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Chronicle of the NonPop Revolution
The Titanium Gherkin
Every May for the last century and a quarter, thousands of people from all over the world have descended upon a small but electric cantina in one of the more backwater sectors of Lourdes, Iowa. The normally sleepy town--effluvia from its barbiturate manufacturing plant tend to blanket the community for weeks on end--frequently awakens to a population swollen to six digits. Even to the eye without a personal trainer, these visitants share one distinct characteristic: each wears a cucumber hat. Green, cylindrical, and smelling faintly of titanium, the hats squeak like a plush vegetable toy with sinusitis when squeezed. And squeezed they are often by these six swollen digited visitors, because it is part of the ritual of pilgrimage they’re making. The focus of the journey inhabits a solution of brine, vinegar and theobromine. Like the hats, it is green and cylindrical and smells faintly of sinusitis. It is, as a flashing nine-foot high neon sign atop the cantina proudly proclaims, le Cornichon Titanique--The Titanium Gherkin.
The Titanium Gherkin began life as an ordinary fruit of West Indian lineage on a farm on the south side of Lourdes in 1870. Like its forebears, it was destined for the pickling pot, until a freak accident changed both the course of history and the Little Turkey River, which flowed nearby. The gherkin, only an hour removed from the field in which it had been harvested, lay in a wicker basket on the front porch of Beliza and Beano Bumpkins' farm. Suddenly, from out of a cloudless sky, a bolt of heat lightning struck the basket with what could only be described as pinpoint accuracy. Nothing surrounding the basket (save the aforementioned river, which will be discussed later) was harmed or even touched, however the contents were incinerated--except for one gherkin. Its glossy, green vegetable rind had turned to titanium and a low, bewildered hum issued from its stem, but otherwise it seemed unfazed by the colossal electrical discharge it had brooked. But then Bernadette Soubrette, the Bumpkins’ saucy French maid, approached the basket, and the gherkin, in a tone that evoked long-forgotten fogdog bacchanalia, spoke to her. "Mm mmm mmmaculum commmalart," it said. As if she were merely conversing with the local ambergris salesman, she calmly said "Could you repeat that?" And the gherkin complied. "Mmy my I am mam the am im immac mac the immaculam acu aculate am immaculate cep concep too conceptual am mmart art ... I am the immaculate conceptual art."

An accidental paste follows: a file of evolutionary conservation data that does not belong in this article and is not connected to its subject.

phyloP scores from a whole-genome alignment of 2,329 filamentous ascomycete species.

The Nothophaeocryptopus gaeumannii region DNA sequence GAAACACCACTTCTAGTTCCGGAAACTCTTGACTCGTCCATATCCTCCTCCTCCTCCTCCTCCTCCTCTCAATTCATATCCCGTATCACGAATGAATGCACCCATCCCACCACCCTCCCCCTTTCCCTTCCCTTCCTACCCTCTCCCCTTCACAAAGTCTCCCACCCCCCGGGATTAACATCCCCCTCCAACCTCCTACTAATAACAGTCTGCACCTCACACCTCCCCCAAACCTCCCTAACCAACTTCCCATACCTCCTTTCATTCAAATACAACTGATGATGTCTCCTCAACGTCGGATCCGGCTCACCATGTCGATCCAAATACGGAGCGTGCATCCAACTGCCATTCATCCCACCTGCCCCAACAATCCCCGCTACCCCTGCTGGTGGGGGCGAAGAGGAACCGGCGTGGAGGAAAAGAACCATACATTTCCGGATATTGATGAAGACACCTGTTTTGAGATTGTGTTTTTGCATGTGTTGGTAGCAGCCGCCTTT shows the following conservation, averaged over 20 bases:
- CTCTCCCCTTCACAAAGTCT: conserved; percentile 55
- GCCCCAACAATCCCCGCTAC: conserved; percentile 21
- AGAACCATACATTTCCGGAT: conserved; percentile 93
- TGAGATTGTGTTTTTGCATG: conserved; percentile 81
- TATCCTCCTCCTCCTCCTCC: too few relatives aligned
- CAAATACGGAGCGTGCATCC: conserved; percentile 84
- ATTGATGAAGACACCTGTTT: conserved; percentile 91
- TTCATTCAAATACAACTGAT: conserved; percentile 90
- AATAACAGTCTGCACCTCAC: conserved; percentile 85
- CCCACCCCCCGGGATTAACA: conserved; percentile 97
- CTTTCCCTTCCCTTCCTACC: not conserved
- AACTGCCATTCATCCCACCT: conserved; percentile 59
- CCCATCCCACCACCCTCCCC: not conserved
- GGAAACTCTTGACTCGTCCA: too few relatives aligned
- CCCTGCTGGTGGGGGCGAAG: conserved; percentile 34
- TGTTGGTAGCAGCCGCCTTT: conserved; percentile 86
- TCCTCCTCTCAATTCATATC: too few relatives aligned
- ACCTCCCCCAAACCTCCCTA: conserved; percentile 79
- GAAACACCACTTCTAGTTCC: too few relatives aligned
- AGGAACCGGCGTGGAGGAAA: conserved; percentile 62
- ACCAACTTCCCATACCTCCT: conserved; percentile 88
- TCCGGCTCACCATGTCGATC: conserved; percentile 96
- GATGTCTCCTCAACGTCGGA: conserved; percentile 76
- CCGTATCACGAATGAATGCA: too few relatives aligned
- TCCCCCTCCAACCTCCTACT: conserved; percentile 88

Bernadette knew that 12 years earlier, in another Lourdes halfway around the earth, a similar phenomenon had transformed a small, dull teenager into a religious cottage industry. The fact that they shared the same name convinced her that she was destined for something far greater than maiding. She needed more information.